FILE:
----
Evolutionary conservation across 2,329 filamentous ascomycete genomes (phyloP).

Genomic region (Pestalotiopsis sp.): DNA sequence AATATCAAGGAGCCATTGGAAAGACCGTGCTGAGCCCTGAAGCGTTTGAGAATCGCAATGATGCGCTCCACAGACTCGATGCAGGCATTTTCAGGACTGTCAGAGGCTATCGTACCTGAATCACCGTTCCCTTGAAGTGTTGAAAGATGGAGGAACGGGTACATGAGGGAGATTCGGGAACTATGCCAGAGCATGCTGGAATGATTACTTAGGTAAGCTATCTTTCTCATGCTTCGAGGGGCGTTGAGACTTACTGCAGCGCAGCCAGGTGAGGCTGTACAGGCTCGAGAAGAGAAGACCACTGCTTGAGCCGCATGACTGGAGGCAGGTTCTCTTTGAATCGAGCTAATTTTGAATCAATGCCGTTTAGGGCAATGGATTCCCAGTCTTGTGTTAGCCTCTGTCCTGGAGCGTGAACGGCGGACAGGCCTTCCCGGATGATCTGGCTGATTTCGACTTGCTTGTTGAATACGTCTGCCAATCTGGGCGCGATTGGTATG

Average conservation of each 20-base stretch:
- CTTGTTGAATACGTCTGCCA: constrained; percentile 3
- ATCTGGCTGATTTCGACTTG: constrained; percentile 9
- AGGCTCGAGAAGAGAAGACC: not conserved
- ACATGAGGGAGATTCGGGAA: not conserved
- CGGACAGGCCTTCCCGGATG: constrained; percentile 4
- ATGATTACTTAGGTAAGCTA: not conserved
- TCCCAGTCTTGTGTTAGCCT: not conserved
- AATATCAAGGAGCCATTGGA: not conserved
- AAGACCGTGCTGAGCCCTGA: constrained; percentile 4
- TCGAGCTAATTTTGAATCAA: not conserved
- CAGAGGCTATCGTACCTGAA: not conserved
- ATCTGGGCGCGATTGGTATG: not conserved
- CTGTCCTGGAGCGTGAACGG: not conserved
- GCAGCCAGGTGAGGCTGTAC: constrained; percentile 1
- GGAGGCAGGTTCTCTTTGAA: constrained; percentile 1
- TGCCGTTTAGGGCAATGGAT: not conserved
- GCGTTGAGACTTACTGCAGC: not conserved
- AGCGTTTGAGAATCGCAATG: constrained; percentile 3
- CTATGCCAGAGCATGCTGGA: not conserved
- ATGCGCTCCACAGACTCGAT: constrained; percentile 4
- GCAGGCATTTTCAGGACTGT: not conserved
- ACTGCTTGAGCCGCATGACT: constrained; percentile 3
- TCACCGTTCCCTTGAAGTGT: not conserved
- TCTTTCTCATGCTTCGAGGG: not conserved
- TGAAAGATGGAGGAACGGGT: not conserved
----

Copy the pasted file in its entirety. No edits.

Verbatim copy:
Evolutionary conservation across 2,329 filamentous ascomycete genomes (phyloP).

Genomic region (Pestalotiopsis sp.): DNA sequence AATATCAAGGAGCCATTGGAAAGACCGTGCTGAGCCCTGAAGCGTTTGAGAATCGCAATGATGCGCTCCACAGACTCGATGCAGGCATTTTCAGGACTGTCAGAGGCTATCGTACCTGAATCACCGTTCCCTTGAAGTGTTGAAAGATGGAGGAACGGGTACATGAGGGAGATTCGGGAACTATGCCAGAGCATGCTGGAATGATTACTTAGGTAAGCTATCTTTCTCATGCTTCGAGGGGCGTTGAGACTTACTGCAGCGCAGCCAGGTGAGGCTGTACAGGCTCGAGAAGAGAAGACCACTGCTTGAGCCGCATGACTGGAGGCAGGTTCTCTTTGAATCGAGCTAATTTTGAATCAATGCCGTTTAGGGCAATGGATTCCCAGTCTTGTGTTAGCCTCTGTCCTGGAGCGTGAACGGCGGACAGGCCTTCCCGGATGATCTGGCTGATTTCGACTTGCTTGTTGAATACGTCTGCCAATCTGGGCGCGATTGGTATG

Average conservation of each 20-base stretch:
- CTTGTTGAATACGTCTGCCA: constrained; percentile 3
- ATCTGGCTGATTTCGACTTG: constrained; percentile 9
- AGGCTCGAGAAGAGAAGACC: not conserved
- ACATGAGGGAGATTCGGGAA: not conserved
- CGGACAGGCCTTCCCGGATG: constrained; percentile 4
- ATGATTACTTAGGTAAGCTA: not conserved
- TCCCAGTCTTGTGTTAGCCT: not conserved
- AATATCAAGGAGCCATTGGA: not conserved
- AAGACCGTGCTGAGCCCTGA: constrained; percentile 4
- TCGAGCTAATTTTGAATCAA: not conserved
- CAGAGGCTATCGTACCTGAA: not conserved
- ATCTGGGCGCGATTGGTATG: not conserved
- CTGTCCTGGAGCGTGAACGG: not conserved
- GCAGCCAGGTGAGGCTGTAC: constrained; percentile 1
- GGAGGCAGGTTCTCTTTGAA: constrained; percentile 1
- TGCCGTTTAGGGCAATGGAT: not conserved
- GCGTTGAGACTTACTGCAGC: not conserved
- AGCGTTTGAGAATCGCAATG: constrained; percentile 3
- CTATGCCAGAGCATGCTGGA: not conserved
- ATGCGCTCCACAGACTCGAT: constrained; percentile 4
- GCAGGCATTTTCAGGACTGT: not conserved
- ACTGCTTGAGCCGCATGACT: constrained; percentile 3
- TCACCGTTCCCTTGAAGTGT: not conserved
- TCTTTCTCATGCTTCGAGGG: not conserved
- TGAAAGATGGAGGAACGGGT: not conserved